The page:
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A Times Editorial

FCC should keep Internet fair, open

Open access to the Internet has created the incredible wealth of information available in an instant, whether we're pecking away at a desktop computer or — increasingly — thumbing through screens displayed on a smartphone. Now that open access is threatened by Verizon and Google, who want wireless Internet communication to be free of most government regulations so providers could treat some information services differently than others. That would be bad for consumers, and the Federal Communications Commission should write effective rules to keep the Internet fair and open.

The principle of Net neutrality — that broadband providers treat all legal data equally on their transmission lines — has allowed start-ups such as eBay, Facebook, Amazon, Wikipedia and Google itself to become what they are today. Building a workable way for regulators to keep the wireless as well as the wired Internet open will protect the public's right to access information of their choice — not just what a provider wishes to transmit along its lines at the fastest speeds because of some insider deal.

The government, particularly the FCC, has an important and appropriate role. It is reasonable for federal regulators to set practical standards for acceptable levels of service for all high-speed service providers. Then it can allow providers to charge consumers more for levels of service beyond that, if they want even faster speeds or bigger downloads, for example.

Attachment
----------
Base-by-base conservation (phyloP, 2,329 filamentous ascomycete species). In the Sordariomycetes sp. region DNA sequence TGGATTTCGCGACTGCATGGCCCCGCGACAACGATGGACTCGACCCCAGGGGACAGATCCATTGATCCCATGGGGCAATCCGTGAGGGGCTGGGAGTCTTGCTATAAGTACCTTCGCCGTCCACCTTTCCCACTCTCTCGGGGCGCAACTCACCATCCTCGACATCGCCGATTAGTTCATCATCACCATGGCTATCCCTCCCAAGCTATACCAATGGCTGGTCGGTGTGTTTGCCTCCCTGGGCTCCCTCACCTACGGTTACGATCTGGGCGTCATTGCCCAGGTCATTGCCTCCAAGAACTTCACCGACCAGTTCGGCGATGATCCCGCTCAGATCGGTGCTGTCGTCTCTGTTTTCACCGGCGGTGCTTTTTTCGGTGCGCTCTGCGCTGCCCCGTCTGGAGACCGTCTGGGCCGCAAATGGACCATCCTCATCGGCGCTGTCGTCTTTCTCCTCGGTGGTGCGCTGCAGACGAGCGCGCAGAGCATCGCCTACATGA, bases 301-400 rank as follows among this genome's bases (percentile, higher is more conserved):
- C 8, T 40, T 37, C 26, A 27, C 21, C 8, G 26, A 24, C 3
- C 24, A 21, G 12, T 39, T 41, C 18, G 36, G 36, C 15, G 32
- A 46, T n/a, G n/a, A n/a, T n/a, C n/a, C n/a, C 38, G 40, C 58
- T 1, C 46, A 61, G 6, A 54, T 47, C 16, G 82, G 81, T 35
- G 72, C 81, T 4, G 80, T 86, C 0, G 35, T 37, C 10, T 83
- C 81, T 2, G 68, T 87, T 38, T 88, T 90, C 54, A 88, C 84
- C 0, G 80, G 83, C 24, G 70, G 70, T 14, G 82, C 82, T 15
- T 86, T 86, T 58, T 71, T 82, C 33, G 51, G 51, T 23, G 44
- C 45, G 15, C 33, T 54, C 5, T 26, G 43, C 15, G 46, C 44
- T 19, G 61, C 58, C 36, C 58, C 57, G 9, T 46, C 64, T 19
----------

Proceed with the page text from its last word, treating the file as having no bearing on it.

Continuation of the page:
The future isn't hardwired. It is the wireless Internet of the smartphone and of devices not invented yet. And when Google and Verizon recently announced their proposed framework for the future of the Internet, they wanted the wireless version largely left out of the discussion.

The general argument for exempting wireless is that its spectrum is narrower than the wired Internet's big pipelines, so providers need the ability to police and manage their networks to ease congestion. Another argument is that competition, not government regulation, is the answer.

How well has competition worked? Ask anyone who has been locked into a multiyear cell phone contract or who has tried to puzzle through a indecipherable multipage bill.

Congestion will ease as the wireless Internet expands into faster 4G networks and if the government makes more spectrum available to cell phone companies — as it should. In fact, prompting providers to keep their networks open and without discrimination will encourage faster networks to be built sooner, as the companies that offer the best service will be the winners, as will consumers.

In ensuring Net neutrality for wired and wireless Internet users, the government would be letting consumers, not the broadband providers, pick the winners and losers. In a letter to the FCC chairman last month, U.S. Reps. Edward Markey, Mike Doyle, Anna Eshoo and Jay Inslee lay out four principles officials should remember as the discussion goes forward:

• That the FCC have the authority to oversee broadband access services;

• That allowing paid prioritizations — "pay for play" — would close the open Internet;

• That wired and wireless services should have a common regulatory framework and rules;

• That broad "managed services" exceptions — as proposed by Google and Verizon — would swallow open Internet rules.

These four guideposts offer good starting points to manage the future of an open Internet.

FCC should keep Internet fair, open 09/07/10 [Last modified: Tuesday, September 7, 2010 8:27am]
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